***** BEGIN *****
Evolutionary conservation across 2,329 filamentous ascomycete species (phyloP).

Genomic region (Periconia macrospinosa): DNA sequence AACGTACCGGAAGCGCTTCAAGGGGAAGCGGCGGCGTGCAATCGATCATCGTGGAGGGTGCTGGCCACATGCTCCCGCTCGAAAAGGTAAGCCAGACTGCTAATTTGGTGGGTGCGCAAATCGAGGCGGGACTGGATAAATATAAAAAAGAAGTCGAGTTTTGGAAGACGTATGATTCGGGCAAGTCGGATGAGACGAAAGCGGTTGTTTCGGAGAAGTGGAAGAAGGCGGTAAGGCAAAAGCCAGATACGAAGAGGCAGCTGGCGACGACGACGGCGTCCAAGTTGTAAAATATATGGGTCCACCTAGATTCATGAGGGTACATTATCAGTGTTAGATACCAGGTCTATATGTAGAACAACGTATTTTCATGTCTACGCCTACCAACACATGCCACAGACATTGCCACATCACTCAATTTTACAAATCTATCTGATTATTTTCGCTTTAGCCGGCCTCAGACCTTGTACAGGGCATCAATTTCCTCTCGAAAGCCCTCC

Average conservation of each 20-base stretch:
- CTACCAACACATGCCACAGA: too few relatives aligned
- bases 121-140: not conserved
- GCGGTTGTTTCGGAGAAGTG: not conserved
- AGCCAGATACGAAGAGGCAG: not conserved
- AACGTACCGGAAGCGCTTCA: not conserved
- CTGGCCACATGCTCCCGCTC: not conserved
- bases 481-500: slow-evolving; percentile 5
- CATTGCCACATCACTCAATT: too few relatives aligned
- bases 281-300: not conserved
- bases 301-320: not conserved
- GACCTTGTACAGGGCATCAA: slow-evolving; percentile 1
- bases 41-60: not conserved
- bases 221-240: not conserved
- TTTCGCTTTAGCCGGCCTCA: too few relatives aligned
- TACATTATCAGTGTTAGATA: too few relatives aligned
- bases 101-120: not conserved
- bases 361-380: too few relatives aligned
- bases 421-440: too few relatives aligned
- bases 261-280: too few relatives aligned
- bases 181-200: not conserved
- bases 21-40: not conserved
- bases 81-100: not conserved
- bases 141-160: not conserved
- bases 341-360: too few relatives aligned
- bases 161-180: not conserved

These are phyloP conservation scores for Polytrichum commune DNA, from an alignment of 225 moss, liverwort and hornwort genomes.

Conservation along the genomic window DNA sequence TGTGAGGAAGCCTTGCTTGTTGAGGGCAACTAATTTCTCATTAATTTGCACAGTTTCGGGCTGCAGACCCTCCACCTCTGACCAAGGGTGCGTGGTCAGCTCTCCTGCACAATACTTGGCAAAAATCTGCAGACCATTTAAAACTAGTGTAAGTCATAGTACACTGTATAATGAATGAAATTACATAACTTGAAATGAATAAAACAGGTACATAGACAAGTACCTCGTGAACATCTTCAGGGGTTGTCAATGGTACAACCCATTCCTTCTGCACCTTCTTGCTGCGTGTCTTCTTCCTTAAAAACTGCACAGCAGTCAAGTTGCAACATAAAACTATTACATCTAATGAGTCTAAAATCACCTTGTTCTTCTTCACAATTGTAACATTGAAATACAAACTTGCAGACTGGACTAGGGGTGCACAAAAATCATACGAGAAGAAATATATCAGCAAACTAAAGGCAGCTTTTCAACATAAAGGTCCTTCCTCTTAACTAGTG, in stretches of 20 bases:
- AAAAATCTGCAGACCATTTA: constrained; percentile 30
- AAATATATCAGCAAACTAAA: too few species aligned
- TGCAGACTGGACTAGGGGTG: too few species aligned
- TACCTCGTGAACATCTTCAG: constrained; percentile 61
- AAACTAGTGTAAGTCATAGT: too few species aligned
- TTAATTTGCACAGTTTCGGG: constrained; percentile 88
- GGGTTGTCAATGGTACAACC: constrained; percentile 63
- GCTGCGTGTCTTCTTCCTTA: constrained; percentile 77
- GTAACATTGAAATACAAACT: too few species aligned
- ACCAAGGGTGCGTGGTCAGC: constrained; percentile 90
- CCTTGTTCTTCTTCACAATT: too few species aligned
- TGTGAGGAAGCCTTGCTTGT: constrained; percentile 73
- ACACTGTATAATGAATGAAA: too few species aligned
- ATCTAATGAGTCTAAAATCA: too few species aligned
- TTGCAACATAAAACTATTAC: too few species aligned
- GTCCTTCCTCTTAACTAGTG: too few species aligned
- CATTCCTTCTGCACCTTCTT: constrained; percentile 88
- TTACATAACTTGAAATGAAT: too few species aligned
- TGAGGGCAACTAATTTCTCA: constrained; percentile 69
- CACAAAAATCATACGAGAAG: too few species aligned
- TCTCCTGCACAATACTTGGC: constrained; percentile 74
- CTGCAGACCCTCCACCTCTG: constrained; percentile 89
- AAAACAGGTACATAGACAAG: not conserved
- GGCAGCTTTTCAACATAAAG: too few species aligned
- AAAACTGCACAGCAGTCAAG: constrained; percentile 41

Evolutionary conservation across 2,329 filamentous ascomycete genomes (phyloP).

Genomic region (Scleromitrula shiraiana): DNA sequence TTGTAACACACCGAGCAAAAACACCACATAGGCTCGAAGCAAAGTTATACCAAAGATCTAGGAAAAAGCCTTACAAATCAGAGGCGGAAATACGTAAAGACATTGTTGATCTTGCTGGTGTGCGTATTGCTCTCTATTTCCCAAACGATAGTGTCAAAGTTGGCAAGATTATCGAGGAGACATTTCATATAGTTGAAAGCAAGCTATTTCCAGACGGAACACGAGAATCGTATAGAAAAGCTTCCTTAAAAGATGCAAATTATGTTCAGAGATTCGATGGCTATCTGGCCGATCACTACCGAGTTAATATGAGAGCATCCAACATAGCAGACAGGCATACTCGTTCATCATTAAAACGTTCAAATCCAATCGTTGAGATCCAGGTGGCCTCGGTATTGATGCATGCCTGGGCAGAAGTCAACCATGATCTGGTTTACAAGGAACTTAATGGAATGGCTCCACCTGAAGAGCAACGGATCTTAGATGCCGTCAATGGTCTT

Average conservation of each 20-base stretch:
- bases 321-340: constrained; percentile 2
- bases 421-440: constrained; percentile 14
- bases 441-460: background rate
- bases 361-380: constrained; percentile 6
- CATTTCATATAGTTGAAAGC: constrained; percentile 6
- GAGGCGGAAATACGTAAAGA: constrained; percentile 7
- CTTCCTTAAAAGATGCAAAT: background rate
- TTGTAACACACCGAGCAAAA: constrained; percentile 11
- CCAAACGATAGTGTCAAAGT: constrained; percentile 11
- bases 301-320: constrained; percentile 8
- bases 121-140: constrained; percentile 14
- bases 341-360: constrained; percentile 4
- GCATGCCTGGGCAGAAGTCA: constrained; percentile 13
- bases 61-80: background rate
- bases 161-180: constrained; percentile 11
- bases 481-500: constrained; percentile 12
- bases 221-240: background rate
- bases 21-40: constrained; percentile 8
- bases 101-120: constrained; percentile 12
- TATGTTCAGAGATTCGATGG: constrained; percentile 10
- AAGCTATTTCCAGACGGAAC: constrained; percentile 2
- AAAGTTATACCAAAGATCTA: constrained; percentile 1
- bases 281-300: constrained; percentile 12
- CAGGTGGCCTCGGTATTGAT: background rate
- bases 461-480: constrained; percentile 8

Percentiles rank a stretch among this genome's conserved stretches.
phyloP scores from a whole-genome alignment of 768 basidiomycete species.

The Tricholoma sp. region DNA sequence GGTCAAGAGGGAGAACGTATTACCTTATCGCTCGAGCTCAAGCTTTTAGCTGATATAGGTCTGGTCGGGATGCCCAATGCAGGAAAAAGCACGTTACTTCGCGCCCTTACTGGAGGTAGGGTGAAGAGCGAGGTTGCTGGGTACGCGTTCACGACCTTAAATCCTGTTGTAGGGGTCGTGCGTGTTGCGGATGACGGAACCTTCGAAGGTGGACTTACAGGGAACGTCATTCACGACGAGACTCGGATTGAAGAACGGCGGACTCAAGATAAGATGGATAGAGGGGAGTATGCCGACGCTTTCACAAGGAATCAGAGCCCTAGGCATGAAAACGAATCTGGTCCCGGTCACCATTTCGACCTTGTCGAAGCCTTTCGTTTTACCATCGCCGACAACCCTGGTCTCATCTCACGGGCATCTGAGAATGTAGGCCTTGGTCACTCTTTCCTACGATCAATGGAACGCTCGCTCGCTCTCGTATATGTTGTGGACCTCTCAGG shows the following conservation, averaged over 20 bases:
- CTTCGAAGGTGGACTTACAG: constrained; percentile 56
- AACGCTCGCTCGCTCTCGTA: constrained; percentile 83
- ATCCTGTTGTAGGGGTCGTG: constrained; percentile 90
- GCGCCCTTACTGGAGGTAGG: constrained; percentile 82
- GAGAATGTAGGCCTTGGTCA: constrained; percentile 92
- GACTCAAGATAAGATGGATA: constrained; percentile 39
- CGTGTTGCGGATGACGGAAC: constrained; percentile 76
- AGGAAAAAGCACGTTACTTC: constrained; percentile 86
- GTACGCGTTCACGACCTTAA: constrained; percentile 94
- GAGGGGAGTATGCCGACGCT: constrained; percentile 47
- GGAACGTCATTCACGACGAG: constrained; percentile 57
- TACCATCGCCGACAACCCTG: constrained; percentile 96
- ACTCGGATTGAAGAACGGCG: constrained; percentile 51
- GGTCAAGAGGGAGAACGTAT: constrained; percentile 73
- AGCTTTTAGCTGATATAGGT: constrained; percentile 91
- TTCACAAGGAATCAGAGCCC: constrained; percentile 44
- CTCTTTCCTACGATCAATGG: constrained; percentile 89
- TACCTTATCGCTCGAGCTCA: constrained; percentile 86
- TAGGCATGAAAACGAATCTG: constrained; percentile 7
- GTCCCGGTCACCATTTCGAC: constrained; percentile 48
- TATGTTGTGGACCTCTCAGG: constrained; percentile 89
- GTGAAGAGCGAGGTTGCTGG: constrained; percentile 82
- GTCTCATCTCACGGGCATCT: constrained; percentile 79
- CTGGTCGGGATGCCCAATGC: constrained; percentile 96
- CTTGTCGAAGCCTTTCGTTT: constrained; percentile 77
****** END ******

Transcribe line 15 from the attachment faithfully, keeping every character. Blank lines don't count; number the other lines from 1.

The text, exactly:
- bases 41-60: not conserved